There’s an easy fix I just need to get, you know, the superpower of it, or it’s all bad. And you’re going to work your magic, coach, versus we partner and we explore. And there is more to it than the way that the individual is looking at it. This is part of our talk at the annual international conference where we talk about curiosity, nuance, and distinction. There’s more to it than how you’re experiencing it in this current moment.[00:18:50] Ash: There’s more to it, and your context matters. It matters so much. I think the last couple of interviews we did, Cam, for our ADHD Person of Color series that we were doing is a great example of how much context matters. I still think about Sudhita talking about model minority and how being South Asian with ADHD breaks that mold of what people expect from her just by looking at her. That’s her context.
And things like that come up with my clients all of the time. Your upbringing, who you are, it all is in the mix and has an impact. I say this so often, but it’s always worth repeating: ADHD coaching and whole-person coaching, if it’s a Venn Diagram, it’s just a circle. Because ADHD has an impact, and your context matters. The context in which it’s having an impact matters.[00:20:09] Cam: That’s a great point. The thing as we finish up today, we know it’s, you might be sitting out there, listeners, and saying like, well, you didn’t describe my situation. And it’s like, you know, we didn’t cover them all. We wanted to share how we often meet individuals. They’ve come and they’ve realized, all right, I’m not able to address this on my own anymore. I know that ADHD is in play, and I need help. And that’s a great place to begin.
Next week we’ll talk more about how we navigate these barriers, and with a capstone around getting to causation. The one thing I want to say, though, is that, and all three of these, something that I often see is that it takes a little time to get there.
But, again, back at this notion of, what’s the common theme of as you camp out at the base of the awareness barrier is that there’s something that’s impacting that you don’t have awareness of, right? This is getting to this place of understanding the need for change. What needs to happen?
Naturally, you don’t know this. This is very much of a human thing. There’ve been studies and studies about change models, and that before you can get to a place of contemplation, you’re at a place of pre-contemplation. You don’t know what you don’t know.
One thing that I do notice is this lack of awareness of the depth of self-criticism, right? In all three of those that we shared. And it might be more of the curse one than the other two, but without an understanding of what is going on, we fill in the blank. It doesn’t mean that you necessarily need a therapist. It is just thought that I came out of a class where there was awareness of, wow, I didn’t know how hard I was on myself. It was just this sort of automatic.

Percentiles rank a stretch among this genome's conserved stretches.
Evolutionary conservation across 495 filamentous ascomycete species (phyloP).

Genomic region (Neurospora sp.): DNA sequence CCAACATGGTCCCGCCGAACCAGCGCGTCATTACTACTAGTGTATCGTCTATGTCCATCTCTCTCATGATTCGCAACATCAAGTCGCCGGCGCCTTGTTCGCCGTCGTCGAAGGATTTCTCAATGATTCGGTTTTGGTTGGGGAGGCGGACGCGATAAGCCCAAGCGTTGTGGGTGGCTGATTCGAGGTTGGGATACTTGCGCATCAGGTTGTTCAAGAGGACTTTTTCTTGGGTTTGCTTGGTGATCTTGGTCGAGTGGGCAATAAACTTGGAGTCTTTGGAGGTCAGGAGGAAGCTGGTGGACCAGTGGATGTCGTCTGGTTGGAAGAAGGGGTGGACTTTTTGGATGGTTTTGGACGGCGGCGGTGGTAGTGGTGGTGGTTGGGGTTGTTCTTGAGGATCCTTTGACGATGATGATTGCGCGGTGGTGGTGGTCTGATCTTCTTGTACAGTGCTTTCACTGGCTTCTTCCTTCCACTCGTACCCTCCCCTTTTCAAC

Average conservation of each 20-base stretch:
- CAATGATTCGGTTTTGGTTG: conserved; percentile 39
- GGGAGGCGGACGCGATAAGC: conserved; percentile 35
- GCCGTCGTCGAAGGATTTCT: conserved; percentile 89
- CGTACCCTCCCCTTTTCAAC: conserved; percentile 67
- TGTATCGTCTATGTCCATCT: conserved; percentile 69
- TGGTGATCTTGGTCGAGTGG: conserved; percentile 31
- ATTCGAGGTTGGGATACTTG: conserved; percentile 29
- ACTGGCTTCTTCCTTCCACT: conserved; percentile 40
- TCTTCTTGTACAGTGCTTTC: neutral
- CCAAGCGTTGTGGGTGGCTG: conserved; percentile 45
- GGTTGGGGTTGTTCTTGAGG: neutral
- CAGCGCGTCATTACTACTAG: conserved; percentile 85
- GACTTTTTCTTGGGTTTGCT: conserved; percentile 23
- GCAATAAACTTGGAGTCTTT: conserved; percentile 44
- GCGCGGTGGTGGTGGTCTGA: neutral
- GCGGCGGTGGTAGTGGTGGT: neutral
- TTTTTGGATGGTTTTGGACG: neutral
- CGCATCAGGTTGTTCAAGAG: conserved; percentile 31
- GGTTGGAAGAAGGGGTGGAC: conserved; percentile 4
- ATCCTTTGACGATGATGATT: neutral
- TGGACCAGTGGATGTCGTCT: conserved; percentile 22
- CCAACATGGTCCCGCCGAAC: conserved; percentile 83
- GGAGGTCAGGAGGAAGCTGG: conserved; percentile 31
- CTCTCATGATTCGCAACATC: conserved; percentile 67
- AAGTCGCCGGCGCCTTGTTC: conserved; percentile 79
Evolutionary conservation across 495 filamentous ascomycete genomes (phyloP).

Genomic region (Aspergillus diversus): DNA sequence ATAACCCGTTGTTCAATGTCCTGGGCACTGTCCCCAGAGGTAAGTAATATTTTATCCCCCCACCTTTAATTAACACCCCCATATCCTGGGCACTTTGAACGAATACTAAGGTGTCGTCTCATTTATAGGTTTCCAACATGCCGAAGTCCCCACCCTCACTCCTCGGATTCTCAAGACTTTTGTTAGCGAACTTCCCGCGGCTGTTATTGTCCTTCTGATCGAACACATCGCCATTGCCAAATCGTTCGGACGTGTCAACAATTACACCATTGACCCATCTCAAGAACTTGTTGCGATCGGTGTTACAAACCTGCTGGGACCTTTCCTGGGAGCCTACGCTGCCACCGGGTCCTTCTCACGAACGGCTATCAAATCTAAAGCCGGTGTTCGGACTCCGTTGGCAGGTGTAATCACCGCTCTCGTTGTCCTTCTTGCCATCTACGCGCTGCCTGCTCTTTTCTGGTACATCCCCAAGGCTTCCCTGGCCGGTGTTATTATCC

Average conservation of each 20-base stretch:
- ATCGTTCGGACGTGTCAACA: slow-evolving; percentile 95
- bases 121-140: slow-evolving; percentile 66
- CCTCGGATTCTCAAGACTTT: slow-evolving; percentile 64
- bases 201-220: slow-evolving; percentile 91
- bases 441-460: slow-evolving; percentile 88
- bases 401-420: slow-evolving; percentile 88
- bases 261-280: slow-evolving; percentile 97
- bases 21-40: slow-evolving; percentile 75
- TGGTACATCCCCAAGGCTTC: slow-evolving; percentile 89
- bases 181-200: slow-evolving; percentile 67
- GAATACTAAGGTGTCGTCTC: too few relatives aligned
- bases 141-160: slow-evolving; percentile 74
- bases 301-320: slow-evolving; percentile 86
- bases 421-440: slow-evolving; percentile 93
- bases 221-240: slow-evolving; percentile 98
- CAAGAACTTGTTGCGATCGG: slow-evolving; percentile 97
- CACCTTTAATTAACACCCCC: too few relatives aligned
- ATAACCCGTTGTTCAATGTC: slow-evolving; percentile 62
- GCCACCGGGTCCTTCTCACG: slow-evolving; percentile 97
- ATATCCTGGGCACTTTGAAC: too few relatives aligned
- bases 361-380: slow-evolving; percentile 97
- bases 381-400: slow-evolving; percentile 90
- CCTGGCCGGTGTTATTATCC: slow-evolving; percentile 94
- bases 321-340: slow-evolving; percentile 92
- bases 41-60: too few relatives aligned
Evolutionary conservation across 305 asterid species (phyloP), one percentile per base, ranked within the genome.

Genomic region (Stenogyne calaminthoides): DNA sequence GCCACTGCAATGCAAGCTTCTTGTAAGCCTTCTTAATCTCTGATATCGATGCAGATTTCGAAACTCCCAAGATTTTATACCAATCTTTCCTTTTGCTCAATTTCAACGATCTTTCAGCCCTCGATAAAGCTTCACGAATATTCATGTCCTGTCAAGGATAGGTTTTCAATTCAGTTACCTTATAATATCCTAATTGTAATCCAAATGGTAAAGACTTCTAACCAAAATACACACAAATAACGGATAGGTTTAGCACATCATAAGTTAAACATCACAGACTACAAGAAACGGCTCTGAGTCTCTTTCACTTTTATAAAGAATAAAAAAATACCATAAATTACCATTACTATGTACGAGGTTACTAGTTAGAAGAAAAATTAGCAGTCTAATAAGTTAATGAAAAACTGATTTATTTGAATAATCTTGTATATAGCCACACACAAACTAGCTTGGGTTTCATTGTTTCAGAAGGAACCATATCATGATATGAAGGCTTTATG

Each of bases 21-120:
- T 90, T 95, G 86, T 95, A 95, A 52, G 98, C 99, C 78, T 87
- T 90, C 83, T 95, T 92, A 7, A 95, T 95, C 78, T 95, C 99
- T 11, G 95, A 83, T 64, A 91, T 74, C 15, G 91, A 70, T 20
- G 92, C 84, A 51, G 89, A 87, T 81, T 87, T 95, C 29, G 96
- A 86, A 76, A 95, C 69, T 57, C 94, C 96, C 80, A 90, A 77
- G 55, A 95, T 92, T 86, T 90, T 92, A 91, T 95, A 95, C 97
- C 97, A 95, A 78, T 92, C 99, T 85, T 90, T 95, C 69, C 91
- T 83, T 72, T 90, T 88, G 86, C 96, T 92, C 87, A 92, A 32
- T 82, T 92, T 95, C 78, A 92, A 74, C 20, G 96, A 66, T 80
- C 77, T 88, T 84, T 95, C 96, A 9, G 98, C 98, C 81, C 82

Again, this is a term, automatic negative thoughts. I didn’t know the extent of how tough I was on myself. They just took her, like my mom, and just kind of inserted her in my brain. Right. My mom was always questioning, challenging and judging. That is something to become aware of, is how do you treat yourself?
This is back to the four circuits of, again, our sense of who and sense of why. When we don’t have a good tether to our why, right, what are we doing, what matters, and who we are, then we start to question, judge, and criticize. And there’s no one there to stop us from doing that.
So listeners, if you are, again, find yourself being self-critical, give yourself a break. That’s the first step. And we do that in coaching is, okay, give that a break. There’s enough of that going on.[00:23:13] Ash: And Cam, I’ll simply add to that. Try articulating it to somebody you trust. As coaches, one of the things that we do is reflect what our clients say. That moment of awareness with my clients most often comes when I reflect on their own words to them. And they can hear just how harsh it is.
The other place that it happens so powerfully is in groups. There’s something about a group setting where people are just a little bit more aware of what it is that they’re saying as they’re saying it because there’s an extra layer of vulnerability there in what they’re saying.
So, try getting some of that stuff that’s swirling inside out. Out to somebody else, out to somebody you trust not to judge, so that you can look at it and examine it. That can be powerful. Cam, I think this is a good spot for us to wrap for today.
So a few weeks ago, Cam asked for one person to leave a review. Thank you, Machiavellian Princess, from Canada for leaving us a review. I’m going to go ahead and ask for one more if that’s okay. And so until next week, I’m Ash.[00:24:36] Cam: And I’m Cam. [00:24:37] Ash: And this was the Translating ADHD Podcast. Thanks for listening.